Graduate and Early Career Caucus of the History of Science Society

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At the 2020 Virtual Forum GECC hosted a successful and practical Tacit Knowledge Event: Supporting International Scholars in Pandemic Times.
Many thanks to all involved!
Find the full write up here, including panel member biographies and resources.
Below are the FAQs from the panel:


What can I do to help now?

We need people to comment on the proposed rule limiting visa extension options. This takes just a second and has a serious impact on how administrative law gets made. Here is an overview.

What are the financial costs associated with student visas?

International students pay fees for work authorizations above and beyond their visas, and there are proposals in the works to increase fees significantly. Graduate stipends and teaching pay only go so far, so please do everything in your power to lobby your department, union, or university administration to pledge to cover these fees. 

What are some limitations on J-1 visas in particular?

Visa holders typically have to return home to satisfy “cultural exchange” requirements, limiting their employment options. These scholars are in particular need of research funds to let them continue their work.

Help, I’m stuck at my field site, a country with travel restrictions, and have to come back and renew my visa. What should I do?

Students have been facing major difficulties in getting back to the U.S., and while going through another country not under travel restrictions may seem like a good idea, it could be risky. Work with your international office to document your renewal.

How do I support undergraduate students on visas during online teaching?

Knowing your students can help you better support them. If you have international students who are on the verge of withdrawing or dropping out of their courses, encourage them to go and talk to someone. The government is being less lenient on how they classify a ‘full course load’ and if possible—without being invasive or overbearing—we want to help prevent our students from making mistakes that could impact their future status.

What are the expenses associated with visa processing and how do these change in emergency situations?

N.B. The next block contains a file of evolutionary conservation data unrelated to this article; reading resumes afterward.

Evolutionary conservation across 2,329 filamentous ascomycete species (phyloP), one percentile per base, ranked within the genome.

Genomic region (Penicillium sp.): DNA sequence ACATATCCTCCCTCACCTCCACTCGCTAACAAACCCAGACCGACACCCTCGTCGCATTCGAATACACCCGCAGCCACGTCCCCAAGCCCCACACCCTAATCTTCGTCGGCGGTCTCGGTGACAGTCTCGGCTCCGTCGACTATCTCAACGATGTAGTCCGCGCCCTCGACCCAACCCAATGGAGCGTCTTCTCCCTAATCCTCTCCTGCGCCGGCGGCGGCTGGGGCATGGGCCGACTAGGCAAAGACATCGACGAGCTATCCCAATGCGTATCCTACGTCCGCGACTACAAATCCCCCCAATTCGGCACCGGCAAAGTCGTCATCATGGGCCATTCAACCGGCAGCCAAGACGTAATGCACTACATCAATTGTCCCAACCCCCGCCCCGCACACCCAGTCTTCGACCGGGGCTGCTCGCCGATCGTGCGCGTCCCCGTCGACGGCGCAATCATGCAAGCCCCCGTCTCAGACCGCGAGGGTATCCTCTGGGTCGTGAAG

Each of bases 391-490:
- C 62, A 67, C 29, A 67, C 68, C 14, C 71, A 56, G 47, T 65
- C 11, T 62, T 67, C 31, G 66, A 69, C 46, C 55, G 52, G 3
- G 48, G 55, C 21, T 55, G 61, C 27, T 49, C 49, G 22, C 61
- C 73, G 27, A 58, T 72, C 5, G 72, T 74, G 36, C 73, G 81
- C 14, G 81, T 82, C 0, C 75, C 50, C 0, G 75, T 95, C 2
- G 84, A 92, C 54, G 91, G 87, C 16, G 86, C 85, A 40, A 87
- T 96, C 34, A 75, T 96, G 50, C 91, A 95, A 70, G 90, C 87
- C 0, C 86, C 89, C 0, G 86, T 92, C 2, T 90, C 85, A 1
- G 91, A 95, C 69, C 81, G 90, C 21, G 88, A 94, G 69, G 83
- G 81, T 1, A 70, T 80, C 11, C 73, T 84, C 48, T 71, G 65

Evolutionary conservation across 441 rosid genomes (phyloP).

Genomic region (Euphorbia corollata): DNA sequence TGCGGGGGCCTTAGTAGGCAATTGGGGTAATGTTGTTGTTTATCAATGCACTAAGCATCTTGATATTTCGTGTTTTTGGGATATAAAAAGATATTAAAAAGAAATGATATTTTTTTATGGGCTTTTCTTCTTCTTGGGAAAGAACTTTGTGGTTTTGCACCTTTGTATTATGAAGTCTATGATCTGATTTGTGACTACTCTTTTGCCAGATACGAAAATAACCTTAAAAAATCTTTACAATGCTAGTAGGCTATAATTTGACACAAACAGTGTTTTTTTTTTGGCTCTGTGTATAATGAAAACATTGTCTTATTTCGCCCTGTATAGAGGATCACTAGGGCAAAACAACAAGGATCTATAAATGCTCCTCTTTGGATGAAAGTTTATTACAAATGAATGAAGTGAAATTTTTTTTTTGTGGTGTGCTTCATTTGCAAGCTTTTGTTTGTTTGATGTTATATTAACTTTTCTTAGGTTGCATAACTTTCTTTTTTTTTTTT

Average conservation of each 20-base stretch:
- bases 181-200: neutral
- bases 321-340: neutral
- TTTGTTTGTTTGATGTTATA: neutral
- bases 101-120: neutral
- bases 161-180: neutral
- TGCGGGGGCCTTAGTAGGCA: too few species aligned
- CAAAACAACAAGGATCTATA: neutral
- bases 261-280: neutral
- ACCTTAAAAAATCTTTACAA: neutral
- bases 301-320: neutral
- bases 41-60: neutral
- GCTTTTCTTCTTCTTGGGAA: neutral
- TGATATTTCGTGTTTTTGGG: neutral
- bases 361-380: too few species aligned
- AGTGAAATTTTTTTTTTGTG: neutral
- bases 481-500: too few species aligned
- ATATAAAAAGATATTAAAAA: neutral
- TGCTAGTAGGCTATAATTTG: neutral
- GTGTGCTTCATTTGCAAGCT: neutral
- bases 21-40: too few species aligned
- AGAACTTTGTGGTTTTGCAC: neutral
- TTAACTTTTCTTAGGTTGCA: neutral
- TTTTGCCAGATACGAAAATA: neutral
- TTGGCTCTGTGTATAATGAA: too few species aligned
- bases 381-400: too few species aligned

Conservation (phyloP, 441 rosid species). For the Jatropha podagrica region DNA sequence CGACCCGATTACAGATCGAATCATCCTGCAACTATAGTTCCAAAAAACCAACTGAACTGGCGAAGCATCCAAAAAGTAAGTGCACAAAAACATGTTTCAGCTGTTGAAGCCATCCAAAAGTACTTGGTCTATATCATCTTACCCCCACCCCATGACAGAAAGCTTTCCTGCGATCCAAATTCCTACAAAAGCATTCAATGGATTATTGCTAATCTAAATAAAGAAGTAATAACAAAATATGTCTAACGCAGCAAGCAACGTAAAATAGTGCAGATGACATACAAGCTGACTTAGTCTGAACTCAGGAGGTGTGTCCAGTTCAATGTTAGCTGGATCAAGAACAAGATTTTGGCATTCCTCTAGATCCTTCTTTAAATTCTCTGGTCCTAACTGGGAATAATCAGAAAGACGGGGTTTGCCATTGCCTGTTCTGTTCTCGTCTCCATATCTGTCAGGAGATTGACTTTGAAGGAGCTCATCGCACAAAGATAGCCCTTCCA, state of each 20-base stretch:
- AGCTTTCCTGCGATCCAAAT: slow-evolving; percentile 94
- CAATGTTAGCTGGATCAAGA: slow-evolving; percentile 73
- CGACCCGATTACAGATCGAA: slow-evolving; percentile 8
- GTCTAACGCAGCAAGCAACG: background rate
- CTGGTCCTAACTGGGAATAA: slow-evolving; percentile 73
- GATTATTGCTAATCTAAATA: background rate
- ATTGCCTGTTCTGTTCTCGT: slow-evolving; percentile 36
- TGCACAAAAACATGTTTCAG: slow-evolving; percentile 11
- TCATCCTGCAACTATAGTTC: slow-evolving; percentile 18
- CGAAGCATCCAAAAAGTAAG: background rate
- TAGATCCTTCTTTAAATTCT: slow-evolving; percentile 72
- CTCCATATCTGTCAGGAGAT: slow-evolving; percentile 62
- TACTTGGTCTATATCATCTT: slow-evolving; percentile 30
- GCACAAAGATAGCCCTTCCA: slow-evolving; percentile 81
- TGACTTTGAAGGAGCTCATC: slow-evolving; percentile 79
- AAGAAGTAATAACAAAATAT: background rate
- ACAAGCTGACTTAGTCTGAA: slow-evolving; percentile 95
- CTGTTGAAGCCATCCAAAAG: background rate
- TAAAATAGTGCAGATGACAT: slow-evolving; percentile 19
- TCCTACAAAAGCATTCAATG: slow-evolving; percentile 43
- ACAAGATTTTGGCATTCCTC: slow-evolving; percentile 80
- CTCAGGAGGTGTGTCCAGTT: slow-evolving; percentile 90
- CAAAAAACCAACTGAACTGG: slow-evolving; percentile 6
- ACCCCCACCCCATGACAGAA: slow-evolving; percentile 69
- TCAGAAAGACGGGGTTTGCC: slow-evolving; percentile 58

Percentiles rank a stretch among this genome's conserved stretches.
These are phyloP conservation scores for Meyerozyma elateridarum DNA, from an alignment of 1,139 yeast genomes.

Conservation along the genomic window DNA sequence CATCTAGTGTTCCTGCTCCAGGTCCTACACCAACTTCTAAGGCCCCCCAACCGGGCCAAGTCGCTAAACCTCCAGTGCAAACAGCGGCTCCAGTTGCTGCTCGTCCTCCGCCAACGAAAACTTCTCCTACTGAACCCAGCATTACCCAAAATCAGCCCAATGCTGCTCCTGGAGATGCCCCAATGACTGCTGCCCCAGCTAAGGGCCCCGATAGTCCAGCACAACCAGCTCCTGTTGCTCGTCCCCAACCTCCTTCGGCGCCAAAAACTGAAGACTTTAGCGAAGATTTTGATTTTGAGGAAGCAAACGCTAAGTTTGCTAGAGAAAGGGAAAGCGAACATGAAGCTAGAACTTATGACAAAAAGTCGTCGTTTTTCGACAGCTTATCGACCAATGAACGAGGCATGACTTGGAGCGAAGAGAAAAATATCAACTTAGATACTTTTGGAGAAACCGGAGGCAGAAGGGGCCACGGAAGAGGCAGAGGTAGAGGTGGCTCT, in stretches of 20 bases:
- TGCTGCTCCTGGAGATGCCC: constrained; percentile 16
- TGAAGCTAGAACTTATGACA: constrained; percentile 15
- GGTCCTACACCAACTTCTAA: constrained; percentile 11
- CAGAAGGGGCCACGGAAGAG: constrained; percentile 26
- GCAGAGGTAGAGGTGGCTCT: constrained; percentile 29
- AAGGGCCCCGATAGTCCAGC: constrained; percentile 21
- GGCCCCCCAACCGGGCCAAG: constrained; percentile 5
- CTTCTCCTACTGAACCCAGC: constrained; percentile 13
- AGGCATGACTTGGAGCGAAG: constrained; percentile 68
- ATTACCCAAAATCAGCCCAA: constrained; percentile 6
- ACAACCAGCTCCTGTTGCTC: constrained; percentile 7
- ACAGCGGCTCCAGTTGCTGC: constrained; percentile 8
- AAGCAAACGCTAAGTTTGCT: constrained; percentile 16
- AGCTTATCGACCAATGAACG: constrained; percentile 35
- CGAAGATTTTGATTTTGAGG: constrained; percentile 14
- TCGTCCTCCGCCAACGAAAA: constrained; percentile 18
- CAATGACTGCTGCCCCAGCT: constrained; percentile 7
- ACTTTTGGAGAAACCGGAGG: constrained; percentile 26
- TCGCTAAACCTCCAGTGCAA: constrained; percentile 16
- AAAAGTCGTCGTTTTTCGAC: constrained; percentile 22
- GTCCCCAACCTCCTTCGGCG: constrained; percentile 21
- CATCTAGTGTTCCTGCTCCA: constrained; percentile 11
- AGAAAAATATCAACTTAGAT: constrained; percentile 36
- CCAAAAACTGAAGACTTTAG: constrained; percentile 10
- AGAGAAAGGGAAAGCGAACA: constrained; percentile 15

On top of the fees students already have to pay to study in the U.S. ($350 database fee, $160 visa fees, additionally reciprocity fees), students have to pay multiple renewal fees depending on how long their visa is approved for. Most significant are work authorization fees: OPT is currently $410, they can only apply right before they need the authorization, and often these are not processed in time. Students can now apply for expedited ‘premium’ processing within 30 days. There is a $1500 fee associated with that. Dealing with extensions ($600) and changes in status add up.

Can I use OPT to look for jobs after I finish my dissertation and defend?

OPT is an F-1 benefit, 12 months per degree level, but doing something unrelated to your degree is a problem and it needs to be used within a certain time frame of graduation. It’s generally common for students to pursue work outside of their background—push toward alt-ac—and this is not supported by OPT.

How can students best anticipate timing issues with international visas and inconsistencies between consulates?

There are a lot of disparities, and timing can be hard to predict due to consulates being in different states of reopening. Other things impact the time: administrative processing is an additional security check for certain visa applicants (watchlists, country restrictions) so applicants under these restrictions face especially tricky situations.

What are the overlaps between student visas and asylum cases?

If anyone on nonimmigrant visas has been a victim of persecution abroad (race, religion, sexuality, risk of violence and threats back home, etc.) they can file for asylum, and do so even if their visa lapses. Asylum seekers get work authorization indefinitely and can apply for a green card. If you fear harm in the future, it is important to talk to someone; this is particularly relevant to LGBTQ+ clients.

The Graduate and Early Career Caucus is currently looking for graduate students and early career scholars who would like to review books for Isis, the journal of the History of Science Society!

If you would be interested in being considered to write a book review, please fill out the form below. We will be organizing an online workshop for potential book reviewers later this summer, date TBD, where representatives from Isis and GECC will explain the journal’s review process and best practices for writing a book review. If you fill out the form below, you will receive notification for the review workshop.

Form for potential reviewers

The Graduate and Early Career Caucus (GECC) seeks to address the concerns and issues of graduate students and scholars in the early stages of their careers. As an official caucus of the History of Science Society (HSS), GECC offers mentoring programs and organizes sessions as well as social events at the annual meetings of the HSS. The chairs and officers are graduate students and early career members of HSS, who serve as liaisons between the standing committees of HSS and the student/early career constituency.

Contact us:

GECC officers can be reached by e-mail at